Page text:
artificial intelligence, the new star in remote recruitment

artificial intelligence, the new star in remote recruitment
artificial intelligence, the new star in remote recruitment

How to recruit in full confinement? With the pandemic, companies are accelerating their digital transformation, in particular to adapt to widespread teleworking. And this movement is also affecting human resources departments, which are increasingly using artificial intelligence (AI) to recruit.

In a recent publication, the Association for the Employment of Executives (Apec) observes a “boom” in recruitment solutions based on AI, a technology already used “by a large number of companies”, even if it remains ” at the exploratory stage “. Conversational robots – or “chatbots” – to make an initial sorting of CVs, even interviews analyzed by a robot, detection of emotions by video … At a time when many candidates are confined, these tools can facilitate recruitment .

A booming market

Randstad uses, for example, a pre-recruitment “chatbot” called “Randy”. It makes it possible to validate a certain number of prerequisites, before transmitting the most relevant profiles to the advisers, a truck driver having for example to show that he knows how to prepare a pallet before loading it. In the months after confinement, the tool was used about “three times more”, tells AFP Christophe Montagnon, director of innovation: a sign of a rise in digital uses but also of tensions in the employment.

Jérôme Ternynck, CEO of Smartrecruiters, a recruitment software company, tells him that the volume of applications has exploded with “five times more CVs”, which makes it “difficult” for companies to respond satisfactorily “without having use of AI “. The company offers both a chatbot called “SmartPal” and a CV analysis tool that identifies candidates “suitable for a position”.

“People say ‘it’s awful, it’s a machine that read my CV” but the machine has access to a lot more information than the recruiter and doesn’t discriminate “, not stopping for example on the sounding of a name, he says, believing that the fear of these algorithms “is not justified” as long as “one sticks to the skills”.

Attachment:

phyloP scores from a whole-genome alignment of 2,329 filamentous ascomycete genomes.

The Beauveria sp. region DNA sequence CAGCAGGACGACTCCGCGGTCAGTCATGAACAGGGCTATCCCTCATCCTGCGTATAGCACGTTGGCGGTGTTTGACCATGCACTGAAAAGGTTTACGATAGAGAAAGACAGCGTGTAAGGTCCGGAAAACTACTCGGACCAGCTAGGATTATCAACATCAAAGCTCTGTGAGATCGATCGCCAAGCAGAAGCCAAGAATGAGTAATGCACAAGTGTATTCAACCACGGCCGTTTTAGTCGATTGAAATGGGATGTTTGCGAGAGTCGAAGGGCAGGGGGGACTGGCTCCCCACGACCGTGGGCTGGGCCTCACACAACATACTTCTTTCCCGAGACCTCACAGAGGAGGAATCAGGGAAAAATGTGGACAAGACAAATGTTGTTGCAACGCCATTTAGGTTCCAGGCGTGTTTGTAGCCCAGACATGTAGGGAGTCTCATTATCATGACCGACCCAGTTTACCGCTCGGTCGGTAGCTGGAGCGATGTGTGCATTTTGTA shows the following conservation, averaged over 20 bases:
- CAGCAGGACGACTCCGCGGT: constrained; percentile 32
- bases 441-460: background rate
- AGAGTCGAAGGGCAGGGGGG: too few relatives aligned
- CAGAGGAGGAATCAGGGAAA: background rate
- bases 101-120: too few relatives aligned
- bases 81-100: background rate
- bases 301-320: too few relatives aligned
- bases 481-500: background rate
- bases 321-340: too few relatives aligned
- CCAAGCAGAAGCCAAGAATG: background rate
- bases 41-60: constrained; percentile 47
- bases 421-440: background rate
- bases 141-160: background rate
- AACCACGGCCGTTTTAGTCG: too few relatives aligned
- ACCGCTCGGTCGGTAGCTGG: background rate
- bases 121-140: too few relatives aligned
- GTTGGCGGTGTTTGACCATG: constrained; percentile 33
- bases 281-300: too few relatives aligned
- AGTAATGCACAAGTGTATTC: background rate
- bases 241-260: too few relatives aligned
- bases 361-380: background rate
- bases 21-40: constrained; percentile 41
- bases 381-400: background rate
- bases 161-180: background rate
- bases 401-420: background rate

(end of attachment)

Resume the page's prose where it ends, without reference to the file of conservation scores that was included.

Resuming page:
InterviewApp, for its part, specializes in automated video interviewing. Alone in front of his webcam, the candidate answers questions prepared by the recruiter in a limited time. Solutions make it possible to automate the analysis of the video, but the use of this tailor-made tool “still remains marginal”, indicates the president of this company, Julien Dargaisse.

“Fantasy of objective truth”

Apec believes, however, that “despite saving time and money”, AI “carries risks of discrimination and standardization of profiles”, the expertise of recruiters remaining “necessary during the final selection of candidates” . During a round table organized this week by the National Commission for Informatics and Freedoms (Cnil) on the place of AI on the job market, experts highlighted the ethical questions raised by these technologies.

For Laurence Devillers, professor of artificial intelligence at LIMSI-CNRS, certain tools such as the detection of emotions in the voice “are not reliable” for example for someone with a hair on the tongue. “As long as we do not have a clear assessment, we should not use sorcerer’s apprentice tools”, insists this “pro-techno”.

The human resources departments “are over-requested at the moment by their general management to use these tools”, “attractive” at first glance, observes Stéphanie Lecerf, HR Director of PageGroup France and president of the association “Equal skills “. There is, she says, a “fantasy of objective truth in algorithmic processing”, but it is “more complex”, in particular because they are designed by humans having “necessarily biases”.

After having tested certain tools to analyze a candidate’s emotions, she considers it “quite questionable” to draw conclusions from facial expressions. Ditto for the analyzes by robots of the interviews, where the tools developed are “not very reassuring”. AI “is not a magic wand”, replies Michel Cottura, responsible for piloting the strategy in this area at Pôle emploi, ensuring that the principle must be “intelligence at the service of humans and not inverse “.

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